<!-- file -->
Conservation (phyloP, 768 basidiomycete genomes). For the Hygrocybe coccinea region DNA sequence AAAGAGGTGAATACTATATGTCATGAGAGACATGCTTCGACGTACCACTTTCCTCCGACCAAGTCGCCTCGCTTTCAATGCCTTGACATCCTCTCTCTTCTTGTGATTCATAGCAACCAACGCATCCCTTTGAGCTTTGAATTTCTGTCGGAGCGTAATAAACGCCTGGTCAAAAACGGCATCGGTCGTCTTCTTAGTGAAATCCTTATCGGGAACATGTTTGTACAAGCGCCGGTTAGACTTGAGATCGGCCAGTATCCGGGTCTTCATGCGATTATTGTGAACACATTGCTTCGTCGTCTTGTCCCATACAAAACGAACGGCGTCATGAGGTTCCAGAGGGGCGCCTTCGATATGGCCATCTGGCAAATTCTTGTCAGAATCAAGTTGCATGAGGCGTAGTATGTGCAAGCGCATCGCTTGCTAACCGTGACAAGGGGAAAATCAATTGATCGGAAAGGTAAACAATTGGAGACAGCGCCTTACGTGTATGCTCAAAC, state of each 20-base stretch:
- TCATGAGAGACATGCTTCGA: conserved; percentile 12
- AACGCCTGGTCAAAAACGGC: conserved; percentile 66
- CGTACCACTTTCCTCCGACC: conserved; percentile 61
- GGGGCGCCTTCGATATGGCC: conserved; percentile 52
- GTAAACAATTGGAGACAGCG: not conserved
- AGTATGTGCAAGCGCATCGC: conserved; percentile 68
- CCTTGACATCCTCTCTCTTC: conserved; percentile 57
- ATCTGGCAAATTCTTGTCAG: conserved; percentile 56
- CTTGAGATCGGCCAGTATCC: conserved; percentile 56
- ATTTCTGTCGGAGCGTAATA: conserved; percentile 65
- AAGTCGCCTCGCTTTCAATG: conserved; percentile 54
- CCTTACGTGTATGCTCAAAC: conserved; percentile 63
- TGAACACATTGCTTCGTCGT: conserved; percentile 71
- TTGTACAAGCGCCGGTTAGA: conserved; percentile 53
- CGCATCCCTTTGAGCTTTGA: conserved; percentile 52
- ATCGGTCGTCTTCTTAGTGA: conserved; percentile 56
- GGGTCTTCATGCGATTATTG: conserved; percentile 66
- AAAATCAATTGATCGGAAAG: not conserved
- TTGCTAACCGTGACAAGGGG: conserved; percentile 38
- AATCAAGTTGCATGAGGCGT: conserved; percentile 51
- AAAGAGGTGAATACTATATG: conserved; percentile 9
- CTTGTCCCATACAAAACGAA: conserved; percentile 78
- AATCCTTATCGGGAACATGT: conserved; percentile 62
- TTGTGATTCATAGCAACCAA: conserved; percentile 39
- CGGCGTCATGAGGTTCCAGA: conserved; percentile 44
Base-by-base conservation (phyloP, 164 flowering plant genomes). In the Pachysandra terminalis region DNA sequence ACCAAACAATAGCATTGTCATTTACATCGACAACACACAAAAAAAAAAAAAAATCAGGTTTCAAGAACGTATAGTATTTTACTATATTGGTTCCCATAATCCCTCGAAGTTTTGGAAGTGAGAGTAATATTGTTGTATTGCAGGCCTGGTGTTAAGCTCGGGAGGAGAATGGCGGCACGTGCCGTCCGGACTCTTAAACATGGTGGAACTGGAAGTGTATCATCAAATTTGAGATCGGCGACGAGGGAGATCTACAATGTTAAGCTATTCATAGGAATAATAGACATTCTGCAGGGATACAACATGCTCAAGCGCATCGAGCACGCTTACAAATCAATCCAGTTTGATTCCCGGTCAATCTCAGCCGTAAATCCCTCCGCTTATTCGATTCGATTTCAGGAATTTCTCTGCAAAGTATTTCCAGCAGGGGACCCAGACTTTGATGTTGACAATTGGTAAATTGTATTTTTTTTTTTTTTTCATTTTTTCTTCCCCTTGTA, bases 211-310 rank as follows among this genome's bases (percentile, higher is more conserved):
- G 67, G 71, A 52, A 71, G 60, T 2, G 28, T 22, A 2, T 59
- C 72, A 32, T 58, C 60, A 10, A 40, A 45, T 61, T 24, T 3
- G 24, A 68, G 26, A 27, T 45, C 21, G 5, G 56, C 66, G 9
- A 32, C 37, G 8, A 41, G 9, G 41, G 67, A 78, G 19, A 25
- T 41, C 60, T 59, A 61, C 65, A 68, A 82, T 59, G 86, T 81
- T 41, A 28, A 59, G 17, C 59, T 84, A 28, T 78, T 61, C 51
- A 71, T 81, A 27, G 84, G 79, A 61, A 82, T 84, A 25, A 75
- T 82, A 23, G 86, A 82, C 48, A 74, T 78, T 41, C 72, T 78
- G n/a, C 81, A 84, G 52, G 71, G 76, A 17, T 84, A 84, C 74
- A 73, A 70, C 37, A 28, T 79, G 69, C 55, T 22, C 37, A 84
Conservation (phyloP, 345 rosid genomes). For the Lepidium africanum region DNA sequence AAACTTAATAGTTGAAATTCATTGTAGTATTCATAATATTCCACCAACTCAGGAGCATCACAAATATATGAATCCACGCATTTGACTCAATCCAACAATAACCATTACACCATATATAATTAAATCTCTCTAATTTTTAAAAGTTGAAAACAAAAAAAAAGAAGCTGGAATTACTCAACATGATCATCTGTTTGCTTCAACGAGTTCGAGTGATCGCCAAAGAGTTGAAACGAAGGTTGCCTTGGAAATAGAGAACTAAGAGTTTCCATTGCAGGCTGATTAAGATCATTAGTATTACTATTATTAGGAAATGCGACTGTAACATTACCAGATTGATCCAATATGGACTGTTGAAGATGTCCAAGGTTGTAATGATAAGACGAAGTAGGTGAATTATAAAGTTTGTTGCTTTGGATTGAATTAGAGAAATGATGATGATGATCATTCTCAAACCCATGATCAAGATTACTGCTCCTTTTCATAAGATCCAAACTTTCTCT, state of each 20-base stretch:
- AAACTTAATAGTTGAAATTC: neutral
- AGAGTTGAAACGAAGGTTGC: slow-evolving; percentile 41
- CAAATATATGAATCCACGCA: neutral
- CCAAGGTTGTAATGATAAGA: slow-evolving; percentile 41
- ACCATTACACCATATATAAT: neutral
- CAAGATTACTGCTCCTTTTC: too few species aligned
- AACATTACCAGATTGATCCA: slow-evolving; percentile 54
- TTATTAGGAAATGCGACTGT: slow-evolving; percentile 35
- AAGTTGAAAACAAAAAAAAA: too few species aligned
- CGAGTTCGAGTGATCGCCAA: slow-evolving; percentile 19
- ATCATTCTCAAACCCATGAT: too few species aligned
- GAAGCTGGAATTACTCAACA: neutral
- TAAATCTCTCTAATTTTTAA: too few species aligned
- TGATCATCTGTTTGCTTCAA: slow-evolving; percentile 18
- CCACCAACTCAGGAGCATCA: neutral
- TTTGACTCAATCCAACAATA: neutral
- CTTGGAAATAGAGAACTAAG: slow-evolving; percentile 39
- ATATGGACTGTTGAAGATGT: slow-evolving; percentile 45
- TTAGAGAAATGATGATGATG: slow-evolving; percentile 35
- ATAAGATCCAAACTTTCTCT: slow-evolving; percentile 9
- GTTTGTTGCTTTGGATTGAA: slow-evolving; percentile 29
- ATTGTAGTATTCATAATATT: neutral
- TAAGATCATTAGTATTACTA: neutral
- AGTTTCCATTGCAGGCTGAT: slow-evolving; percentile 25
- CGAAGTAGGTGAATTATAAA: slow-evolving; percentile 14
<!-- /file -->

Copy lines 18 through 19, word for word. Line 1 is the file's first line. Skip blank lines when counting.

- GGGTCTTCATGCGATTATTG: conserved; percentile 66
- AAAATCAATTGATCGGAAAG: not conserved